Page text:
£40000 per annum: Ashdown Group: An established and growing IT Consultancy fir...

IT Manager

£40000 - £45000 per annum + pension, healthcare,25 days: Ashdown Group: An est...

Day In a Page

Read Next
 

Letter from Asia: The battle for the truth behind five journalists’ deaths in Indonesia

Andrew Buncombe
'Irritatingly Disneyfied': fashion vlogger Zoella  

Sure, teenage girls need role models – but not of the Zoella kind

Chloe Hamilton
Two super-sized ships have cruised into British waters, but how big can these behemoths get?

Super-sized ships: How big can they get?

Two of the largest vessels in the world cruised into UK waters last week
British doctors on brink of 'cure' for paralysis with spinal cord treatment

British doctors on brink of cure for paralysis

Sufferers can now be offered the possibility of cure thanks to a revolutionary implant of regenerative cells
Let's talk about loss

We need to talk about loss

Secrecy and silence surround stillbirth
Will there be an all-female mission to Mars?

Will there be an all-female mission to Mars?

Women may be better suited to space travel than men are
Oscar Pistorius sentencing: The athlete's wealth and notoriety have provoked a long overdue debate on South African prisons

'They poured water on, then electrified me...'

If Oscar Pistorius is sent to jail, his experience will not be that of other inmates
James Wharton: The former Guard now fighting discrimination against gay soldiers

The former Guard now fighting discrimination against gay soldiers

Life after the Army has brought new battles for the LGBT activist James Wharton
Ebola in the US: Panic over the virus threatens to infect President Obama's midterms

Panic over Ebola threatens to infect the midterms

Just one person has died, yet November's elections may be affected by what Republicans call 'Obama's Katrina', says Rupert Cornwell
Premier League coaches join the RSC to swap the tricks of their trades

Darling, you were fabulous! But offside...

Premier League coaches are joining the RSC to learn acting skills, and in turn they will teach its actors to play football. Nick Clark finds out why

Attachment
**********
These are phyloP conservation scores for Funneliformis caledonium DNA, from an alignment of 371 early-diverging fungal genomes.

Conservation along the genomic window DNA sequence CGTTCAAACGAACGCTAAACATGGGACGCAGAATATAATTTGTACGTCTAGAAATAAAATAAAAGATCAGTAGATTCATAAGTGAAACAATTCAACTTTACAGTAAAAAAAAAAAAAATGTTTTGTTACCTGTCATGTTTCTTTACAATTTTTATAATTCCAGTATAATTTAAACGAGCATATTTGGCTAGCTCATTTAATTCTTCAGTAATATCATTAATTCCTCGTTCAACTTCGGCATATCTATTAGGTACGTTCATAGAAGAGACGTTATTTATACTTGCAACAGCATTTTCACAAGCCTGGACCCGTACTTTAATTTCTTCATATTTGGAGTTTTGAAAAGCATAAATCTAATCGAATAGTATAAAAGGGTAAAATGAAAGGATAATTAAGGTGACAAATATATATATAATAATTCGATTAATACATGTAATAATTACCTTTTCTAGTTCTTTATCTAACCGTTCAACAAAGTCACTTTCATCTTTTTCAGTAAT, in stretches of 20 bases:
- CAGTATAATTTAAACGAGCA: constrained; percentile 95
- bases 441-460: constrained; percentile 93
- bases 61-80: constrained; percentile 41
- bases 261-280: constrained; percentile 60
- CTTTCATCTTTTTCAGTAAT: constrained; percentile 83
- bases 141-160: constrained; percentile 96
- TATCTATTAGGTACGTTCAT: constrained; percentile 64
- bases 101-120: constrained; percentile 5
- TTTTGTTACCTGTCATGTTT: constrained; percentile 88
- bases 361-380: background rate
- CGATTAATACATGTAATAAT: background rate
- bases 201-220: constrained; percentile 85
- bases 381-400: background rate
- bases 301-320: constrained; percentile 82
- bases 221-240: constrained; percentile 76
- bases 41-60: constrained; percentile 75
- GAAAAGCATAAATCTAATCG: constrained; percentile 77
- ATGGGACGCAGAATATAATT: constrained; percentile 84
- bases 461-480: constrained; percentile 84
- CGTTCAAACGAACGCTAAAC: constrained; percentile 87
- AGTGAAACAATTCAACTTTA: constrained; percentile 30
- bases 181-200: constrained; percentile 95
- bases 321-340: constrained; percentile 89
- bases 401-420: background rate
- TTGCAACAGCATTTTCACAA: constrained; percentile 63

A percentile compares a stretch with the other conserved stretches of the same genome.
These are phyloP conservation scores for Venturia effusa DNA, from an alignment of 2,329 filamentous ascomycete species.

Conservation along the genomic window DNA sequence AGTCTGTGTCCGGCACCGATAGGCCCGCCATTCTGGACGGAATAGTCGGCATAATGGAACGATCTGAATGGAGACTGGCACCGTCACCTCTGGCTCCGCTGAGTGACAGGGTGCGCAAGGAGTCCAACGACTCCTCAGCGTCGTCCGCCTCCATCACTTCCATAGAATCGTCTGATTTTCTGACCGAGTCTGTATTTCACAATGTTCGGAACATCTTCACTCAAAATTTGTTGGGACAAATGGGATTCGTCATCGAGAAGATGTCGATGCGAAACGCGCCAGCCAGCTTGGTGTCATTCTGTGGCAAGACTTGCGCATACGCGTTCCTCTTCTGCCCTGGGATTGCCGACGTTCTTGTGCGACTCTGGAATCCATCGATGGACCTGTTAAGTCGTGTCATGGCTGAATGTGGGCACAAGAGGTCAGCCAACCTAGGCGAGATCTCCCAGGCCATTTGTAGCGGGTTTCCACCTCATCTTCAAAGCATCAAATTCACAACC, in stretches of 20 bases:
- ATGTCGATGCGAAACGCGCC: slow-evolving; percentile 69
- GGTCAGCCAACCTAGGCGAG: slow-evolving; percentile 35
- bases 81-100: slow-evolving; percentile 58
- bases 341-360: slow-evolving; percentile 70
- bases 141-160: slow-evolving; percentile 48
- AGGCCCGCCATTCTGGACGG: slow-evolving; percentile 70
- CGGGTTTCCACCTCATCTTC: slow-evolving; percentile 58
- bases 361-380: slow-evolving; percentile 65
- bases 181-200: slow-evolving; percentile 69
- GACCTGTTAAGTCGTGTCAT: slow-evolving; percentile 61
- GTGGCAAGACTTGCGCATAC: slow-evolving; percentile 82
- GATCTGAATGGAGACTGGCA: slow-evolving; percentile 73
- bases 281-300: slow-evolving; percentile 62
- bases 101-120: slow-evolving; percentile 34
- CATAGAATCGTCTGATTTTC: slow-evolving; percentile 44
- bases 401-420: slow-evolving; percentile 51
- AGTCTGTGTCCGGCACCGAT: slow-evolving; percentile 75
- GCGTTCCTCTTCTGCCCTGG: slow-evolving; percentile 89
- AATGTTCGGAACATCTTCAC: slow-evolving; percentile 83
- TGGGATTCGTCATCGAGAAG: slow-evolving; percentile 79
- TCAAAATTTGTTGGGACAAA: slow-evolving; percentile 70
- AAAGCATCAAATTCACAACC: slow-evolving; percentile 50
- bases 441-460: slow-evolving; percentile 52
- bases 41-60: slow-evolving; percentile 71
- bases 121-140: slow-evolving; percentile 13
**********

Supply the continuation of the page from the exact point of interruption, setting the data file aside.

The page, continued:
How to dress with authority: Kirsty Wark and Camila Batmanghelidjh discuss the changing role of fashion in women's workwear

How to dress with authority

Kirsty Wark and Camila Batmanghelidjh discuss the changing role of fashion in women's workwear
New book on Joy Division's Ian Curtis sheds new light on the life of the late singer

New book on Ian Curtis sheds fresh light on the life of the late singer

'Joy Division were making art... Ian was for real' says author Jon Savage
Sean Harris: A rare interview with British acting's secret weapon

Sean Harris: A rare interview with British acting's secret weapon

The Bafta-winner talks Hollywood, being branded a psycho, and how Barbra Streisand is his true inspiration
Tim Minchin, interview: The musician, comedian and world's favourite ginger is on scorching form

Tim Minchin interview

For a no-holds-barred comedian who is scathing about woolly thinking and oppressive religiosity, he is surprisingly gentle in person
Boris Johnson's boozing won't win the puritan vote

Boris's boozing won't win the puritan vote

Many of us Brits still disapprove of conspicuous consumption – it's the way we were raised, says DJ Taylor
Ash frontman Tim Wheeler reveals how he came to terms with his father's dementia

Tim Wheeler: Alzheimer's, memories and my dad

Wheeler's dad suffered from Alzheimer's for three years. When he died, there was only one way the Ash frontman knew how to respond: with a heartfelt solo album